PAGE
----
Manhattan Institute for Policy Research.
Subscribe   Subscribe   MI on Facebook Find us on Twitter Find us on Instagram      

The Sacramento Bee


Head to Head: Is it Important That the United States Honor Its Debt?

July 13, 2011

By Ben Boychuk

THE ISSUE: The United States reached its debt ceiling of $14.3 trillion on May 16. Since then, the U.S. Treasury has taken “extraordinary measures” to keep the country out of default until Aug. 2. Congress has not raised the debt ceiling since February 2010.

Is it important that the United States honor its debt?

Pia Lopez: Extremely

Imagine going to the grocery store, filling the cart, getting the tab, bagging the goods — and then declaring that you won’t pay until the store changes policies on X and Y.

The debt ceiling debacle is this and more.

Congress voted to spend money in the past, but now Republicans are balking at paying the bill.

This is squarely a congressional responsibility. Under our Constitution, only Congress has the power to raise taxes and borrow on the credit of the United States.

Congress cannot constitutionally repudiate the public debt. “The validity of the public debt of the United States, authorized by law,” reads the 14th Amendment, “shall not be questioned.”

The aim of that post-Civil War provision, explains legal scholar Jack Balkin of Yale Law School, was to prevent lawmakers from holding the public debt hostage “as part of a political threat or in order to exact political revenge.”

But what can anybody do if Congress shirks its constitutional duty and chooses not to honor the U.S. debt — something it is only days from doing?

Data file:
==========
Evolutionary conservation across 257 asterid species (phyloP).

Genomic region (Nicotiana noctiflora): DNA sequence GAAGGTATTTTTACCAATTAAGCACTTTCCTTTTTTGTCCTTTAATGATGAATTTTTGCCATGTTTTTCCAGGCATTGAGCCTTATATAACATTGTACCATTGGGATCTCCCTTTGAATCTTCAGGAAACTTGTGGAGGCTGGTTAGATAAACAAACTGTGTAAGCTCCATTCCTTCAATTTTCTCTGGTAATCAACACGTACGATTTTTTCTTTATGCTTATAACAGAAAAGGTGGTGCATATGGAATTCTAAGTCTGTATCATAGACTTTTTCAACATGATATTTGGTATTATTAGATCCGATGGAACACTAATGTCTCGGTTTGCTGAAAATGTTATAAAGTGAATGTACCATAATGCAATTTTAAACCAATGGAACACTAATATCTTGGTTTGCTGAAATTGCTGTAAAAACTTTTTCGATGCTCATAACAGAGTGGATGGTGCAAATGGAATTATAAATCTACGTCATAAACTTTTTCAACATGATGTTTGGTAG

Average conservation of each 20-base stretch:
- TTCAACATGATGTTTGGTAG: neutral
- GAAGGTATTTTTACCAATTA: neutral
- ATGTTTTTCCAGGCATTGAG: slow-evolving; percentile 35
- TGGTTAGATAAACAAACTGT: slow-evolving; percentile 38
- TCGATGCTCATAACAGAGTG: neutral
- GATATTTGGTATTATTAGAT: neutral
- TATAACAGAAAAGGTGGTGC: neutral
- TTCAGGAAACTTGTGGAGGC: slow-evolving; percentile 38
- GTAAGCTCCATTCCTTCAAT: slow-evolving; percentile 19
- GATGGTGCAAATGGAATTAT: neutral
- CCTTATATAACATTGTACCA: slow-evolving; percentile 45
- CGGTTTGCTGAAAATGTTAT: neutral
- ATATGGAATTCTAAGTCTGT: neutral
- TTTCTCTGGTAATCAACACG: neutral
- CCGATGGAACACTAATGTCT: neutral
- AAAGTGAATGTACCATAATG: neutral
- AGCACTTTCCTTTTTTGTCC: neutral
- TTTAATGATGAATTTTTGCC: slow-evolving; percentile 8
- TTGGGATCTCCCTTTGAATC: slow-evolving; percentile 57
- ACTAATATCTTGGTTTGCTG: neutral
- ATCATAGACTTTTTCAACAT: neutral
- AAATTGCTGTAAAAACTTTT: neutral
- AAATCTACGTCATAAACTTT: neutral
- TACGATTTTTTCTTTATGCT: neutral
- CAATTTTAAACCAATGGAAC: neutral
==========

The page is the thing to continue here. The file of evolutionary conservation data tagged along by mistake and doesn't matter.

Some argue that President Barack Obama ought not to allow the nation’s finances to go over the cliff. For example, Bruce Bartlett, who worked for the Reagan and George W. Bush administrations, has written: “In the event that congressional irresponsibility makes default impossible to avoid, he should order the secretary of the Treasury to simply disregard the debt limit and sell whatever securities are necessary to raise cash to pay the nation’s debts.”

Rather than provoke a constitutional crisis, the Obama administration would do better to exercise options for “prioritizing” payments.

He could follow Treasury Secretary Robert Rubin’s 1995 playbook when House Speaker Newt Gingrich provoked a similar debt ceiling crisis — by informing Congress that their failure to act means Social Security checks will not go out.

Oh, and stop paying congressional salaries. My prediction: end of this manufactured crisis.

This is only happening because House Republicans changed the rules on debt ceiling votes. Since 1979, when the House set spending levels in the budget, it also set the debt limit.

In January they repealed that. So when House Republicans in April passed the “Ryan budget” for the 2012 fiscal year, calling for debt of $16.2 trillion, they did not at the same time vote to raise the $14.3 trillion debt limit to pay for it — as in previous Congresses. Dishonesty and hypocrisy reign.

End this charade and pay the bills. The public integrity and creditworthiness of the United States are at stake.


Ben Boychuk: Yes, but...